were born at the family home and farm at Swannanoa. Jane was a daughter of John Young and  Rosannah Hemphill and granddaughter of Capt. Thomas Hemphill of old Burke County, who commanded a company of Patriots from Burke County, North Carolina, in the Battle of King's Mountain in October, 1780, under the command of Maj. Joseph McDowell and Maj. George Wilfong.  Capt. Thomas Hemphill is buried in McDowell County, Old Siloam Cemetery.  A very nice memorial and biography is presented at www.findagrave.com.

   
The Porter family was prominent and prosperous in the Swannanoa Valley.  William's sister was Isabella Anna Porter Stepp, whose husband Joshua P. Stepp, according to my research of documents available,  died at Richmond, Virginia, of typhoid fever on August 27-29, 1862.   Joshua's parents were Joseph Stepp and Rachael Waters Stepp, who built the Stepp House on upper North Fork in the 1820/1830's.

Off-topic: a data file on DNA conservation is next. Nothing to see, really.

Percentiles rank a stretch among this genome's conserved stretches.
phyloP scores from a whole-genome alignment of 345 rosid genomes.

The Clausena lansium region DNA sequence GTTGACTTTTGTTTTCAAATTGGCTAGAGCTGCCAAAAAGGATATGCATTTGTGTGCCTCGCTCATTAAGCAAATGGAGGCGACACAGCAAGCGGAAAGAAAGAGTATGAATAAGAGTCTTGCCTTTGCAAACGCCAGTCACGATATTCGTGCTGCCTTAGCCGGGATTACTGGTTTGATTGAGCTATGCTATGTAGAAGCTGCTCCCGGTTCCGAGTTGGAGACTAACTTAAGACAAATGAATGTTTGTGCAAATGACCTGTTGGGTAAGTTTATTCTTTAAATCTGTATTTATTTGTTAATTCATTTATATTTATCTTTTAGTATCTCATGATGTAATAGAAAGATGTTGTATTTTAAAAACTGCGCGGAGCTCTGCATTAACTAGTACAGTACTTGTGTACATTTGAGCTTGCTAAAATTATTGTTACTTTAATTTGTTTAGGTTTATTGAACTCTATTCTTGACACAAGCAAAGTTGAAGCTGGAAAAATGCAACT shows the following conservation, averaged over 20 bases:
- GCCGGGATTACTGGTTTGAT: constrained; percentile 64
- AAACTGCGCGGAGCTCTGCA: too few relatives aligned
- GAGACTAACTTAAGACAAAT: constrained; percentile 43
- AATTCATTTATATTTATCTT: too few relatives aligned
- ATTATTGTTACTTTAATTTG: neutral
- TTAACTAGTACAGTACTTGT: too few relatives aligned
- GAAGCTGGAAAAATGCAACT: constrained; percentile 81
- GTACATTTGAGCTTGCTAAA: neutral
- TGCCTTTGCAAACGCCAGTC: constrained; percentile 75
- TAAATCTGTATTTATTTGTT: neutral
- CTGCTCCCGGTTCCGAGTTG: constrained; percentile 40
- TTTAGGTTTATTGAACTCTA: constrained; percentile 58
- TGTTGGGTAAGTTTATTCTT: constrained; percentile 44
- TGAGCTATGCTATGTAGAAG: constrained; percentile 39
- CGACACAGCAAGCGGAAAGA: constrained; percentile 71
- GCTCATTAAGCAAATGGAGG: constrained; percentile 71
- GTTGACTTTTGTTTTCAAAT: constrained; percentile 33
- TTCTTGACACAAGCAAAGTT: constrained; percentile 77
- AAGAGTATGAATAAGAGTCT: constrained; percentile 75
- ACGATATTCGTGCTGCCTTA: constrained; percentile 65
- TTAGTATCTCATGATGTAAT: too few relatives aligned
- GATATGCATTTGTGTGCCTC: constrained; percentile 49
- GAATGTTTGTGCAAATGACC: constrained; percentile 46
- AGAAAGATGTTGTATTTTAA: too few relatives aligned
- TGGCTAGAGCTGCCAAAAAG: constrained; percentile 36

In 1859 William bought the Alexander Porter farm
Maj. Porter's farm and dwelling had been for years his family's farm, where he and his siblings had been born and grew up.  A deed recorded at the Buncombe County Courthouse proves William bought his father's house and 150 acres of  land in 1859.

On March 22, 1859, an indenture was agreed to between Alexander Porter, grantor, and W. Y. Porter, grantee, for a sum in hand paid by the said W. Y. Porter of $2,000.00. . . for a certain piece or parcel of land  lying on the north of Swannanoa River, including the dwelling house of said A. Porter . . . containing 150 acres more or less . . . on the bank of said river at the end of the conditional line made by J. H. and W.Y. Porter . . . at the same reserving a lifetime Estate for said house for himself the said Alexander Porter and his wife Jane Porter.     

 

The deed is transcribed below in the original text - Deed Book 26, pages 619, 620 - Date filed Jan. 1, 1860:

This indenture made the 22nd day of March, 1859 between
Alexander Porter